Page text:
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Deflections: Welcome to spinning class


If you’re a hockey coach in Canada this season at any amateur level, you will notice we are welcoming you with some new features. First, I will take questions from the room.

“Richard, I’ve coached kids for 22 years. Will these affect me? I’m tired of spinning.”

“Yes, they will. I understand your wish to not spin any more. But now you’ll spin differently.”

“I’m a new coach, Richard. You’re scaring me. How much spinning will there be?”

“Not to worry, rookie. Once you get past the initial spins, it’s downhill. Until 5 years from now…”

“What happens in 5 years?”

“You get to re-spin. I’ll explain later.”

“Hey man, I’m coaching junior A. I played minor pro and CIS and this is sort of my job, along with some reno work I do. I have no interest in spinning classes or any kind of classes.”

“I guess trying to sell you on the worth of learning the art of coaching won’t really go anywhere. In that case, Hockey Canada made the rules. Sorry.”

To begin, all head coaches at all levels will need to be certified. Your certification level will depend on the age group and level you coach. Naturally, the more competitive level you’re at, the higher the clinic level you’ll need. There is no more “grandfathering” due to playing or other coaching experience. Even if you have, um, a very friendly relationship with a board member, you can’t escape needing to attend a Development 1 or High Performance 1 clinic. Good news is, you’ll leave smarter.

Now if you’re an assistant coach, you could be entirely off the hook. Hockey Canada has only made it a “strong recommendation” that assistants be certified. Some branches are making it compulsory or easing people into it by having, say, one assistant per team with accreditation. This spin cycle won’t be too taxing, especially if you feel strongly that kids shouldn’t need qualified coaching staffs.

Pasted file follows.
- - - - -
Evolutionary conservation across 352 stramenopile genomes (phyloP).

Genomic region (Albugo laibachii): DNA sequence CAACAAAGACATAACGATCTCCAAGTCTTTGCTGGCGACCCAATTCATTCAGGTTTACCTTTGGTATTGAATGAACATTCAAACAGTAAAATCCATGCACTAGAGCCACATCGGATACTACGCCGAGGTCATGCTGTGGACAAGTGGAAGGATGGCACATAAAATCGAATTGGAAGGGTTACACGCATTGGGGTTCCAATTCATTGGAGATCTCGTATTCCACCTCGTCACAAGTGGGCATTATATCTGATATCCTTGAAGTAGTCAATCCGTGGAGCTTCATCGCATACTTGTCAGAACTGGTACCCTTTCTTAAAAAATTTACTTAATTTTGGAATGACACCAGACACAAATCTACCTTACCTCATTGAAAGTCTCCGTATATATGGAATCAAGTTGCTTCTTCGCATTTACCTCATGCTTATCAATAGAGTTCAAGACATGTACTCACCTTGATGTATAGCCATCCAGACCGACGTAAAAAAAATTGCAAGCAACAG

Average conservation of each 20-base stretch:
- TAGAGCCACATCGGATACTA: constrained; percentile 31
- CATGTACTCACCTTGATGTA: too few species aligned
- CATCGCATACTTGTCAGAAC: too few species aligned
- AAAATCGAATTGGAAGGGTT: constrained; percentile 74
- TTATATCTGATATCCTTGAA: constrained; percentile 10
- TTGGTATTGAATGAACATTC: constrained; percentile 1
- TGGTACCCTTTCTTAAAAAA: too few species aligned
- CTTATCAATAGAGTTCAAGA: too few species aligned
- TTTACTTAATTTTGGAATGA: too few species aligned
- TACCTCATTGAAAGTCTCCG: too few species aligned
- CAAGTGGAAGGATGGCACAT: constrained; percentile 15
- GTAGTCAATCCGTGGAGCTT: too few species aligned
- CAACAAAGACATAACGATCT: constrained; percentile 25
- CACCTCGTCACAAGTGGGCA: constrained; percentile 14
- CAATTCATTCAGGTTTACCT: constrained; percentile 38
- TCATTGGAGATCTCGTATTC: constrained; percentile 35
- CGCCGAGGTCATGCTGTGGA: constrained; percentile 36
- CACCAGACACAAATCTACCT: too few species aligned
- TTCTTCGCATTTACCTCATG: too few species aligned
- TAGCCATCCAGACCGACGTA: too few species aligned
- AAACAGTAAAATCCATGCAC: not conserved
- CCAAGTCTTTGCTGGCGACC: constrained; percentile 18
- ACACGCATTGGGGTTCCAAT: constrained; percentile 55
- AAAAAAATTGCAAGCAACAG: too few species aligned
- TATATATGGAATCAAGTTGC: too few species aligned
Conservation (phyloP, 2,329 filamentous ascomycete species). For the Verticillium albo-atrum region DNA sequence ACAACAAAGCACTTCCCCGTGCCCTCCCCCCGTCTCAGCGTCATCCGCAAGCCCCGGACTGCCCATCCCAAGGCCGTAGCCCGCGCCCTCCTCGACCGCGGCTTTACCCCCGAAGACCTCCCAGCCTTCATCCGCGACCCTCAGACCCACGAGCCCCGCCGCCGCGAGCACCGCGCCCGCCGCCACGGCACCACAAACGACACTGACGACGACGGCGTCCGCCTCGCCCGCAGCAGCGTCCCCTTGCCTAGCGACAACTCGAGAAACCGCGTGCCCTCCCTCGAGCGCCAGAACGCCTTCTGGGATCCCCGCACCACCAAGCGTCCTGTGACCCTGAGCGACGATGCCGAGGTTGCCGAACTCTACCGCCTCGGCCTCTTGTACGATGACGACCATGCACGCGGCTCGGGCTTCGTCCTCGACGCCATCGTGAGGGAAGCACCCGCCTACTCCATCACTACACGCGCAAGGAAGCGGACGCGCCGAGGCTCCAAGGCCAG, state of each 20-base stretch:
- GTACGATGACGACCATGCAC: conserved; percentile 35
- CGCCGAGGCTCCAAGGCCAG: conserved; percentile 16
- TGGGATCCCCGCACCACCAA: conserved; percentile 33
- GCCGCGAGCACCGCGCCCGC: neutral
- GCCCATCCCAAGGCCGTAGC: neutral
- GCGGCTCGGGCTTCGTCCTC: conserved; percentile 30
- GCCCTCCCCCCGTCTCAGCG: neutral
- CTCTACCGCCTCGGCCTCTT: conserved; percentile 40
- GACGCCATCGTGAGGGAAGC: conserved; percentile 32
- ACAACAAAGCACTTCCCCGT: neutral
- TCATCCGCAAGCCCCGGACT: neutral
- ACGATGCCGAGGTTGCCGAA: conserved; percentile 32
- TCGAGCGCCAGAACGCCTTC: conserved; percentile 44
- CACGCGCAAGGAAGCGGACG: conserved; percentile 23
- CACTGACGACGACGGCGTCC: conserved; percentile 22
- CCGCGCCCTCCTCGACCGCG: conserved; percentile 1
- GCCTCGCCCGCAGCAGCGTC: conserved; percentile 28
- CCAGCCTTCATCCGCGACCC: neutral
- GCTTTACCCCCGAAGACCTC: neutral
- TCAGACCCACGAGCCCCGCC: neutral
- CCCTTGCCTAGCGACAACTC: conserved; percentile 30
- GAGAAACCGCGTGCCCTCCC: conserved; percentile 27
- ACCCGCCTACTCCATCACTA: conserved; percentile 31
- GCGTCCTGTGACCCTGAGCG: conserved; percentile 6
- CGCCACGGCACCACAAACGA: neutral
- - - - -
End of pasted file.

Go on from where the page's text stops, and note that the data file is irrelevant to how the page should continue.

Next, every coach—every coach!—will need to spin through a checking clinic. It will include both off-ice and on-ice portions and will instruct everyone on how to progressively teach checking either with or without the body checking part, depending on the age group. This won’t stop Cro-Magnon-style coaches from counting hits in games as a tool to, well, I dunno what. But now at least they’ll have a clue about how to teach it, even if they can’t be bothered. Legal advice for such people is not included in the clinic.

The final spin is about certification maintenance points. Every coach dealing with competitive level teams will need to accumulate points over a five-year period to re-cycle themselves as qualified coaches. They’ll be able to do it in a number of ways. However it will mean a bit of new spinning from time to time.

Any further questions…?

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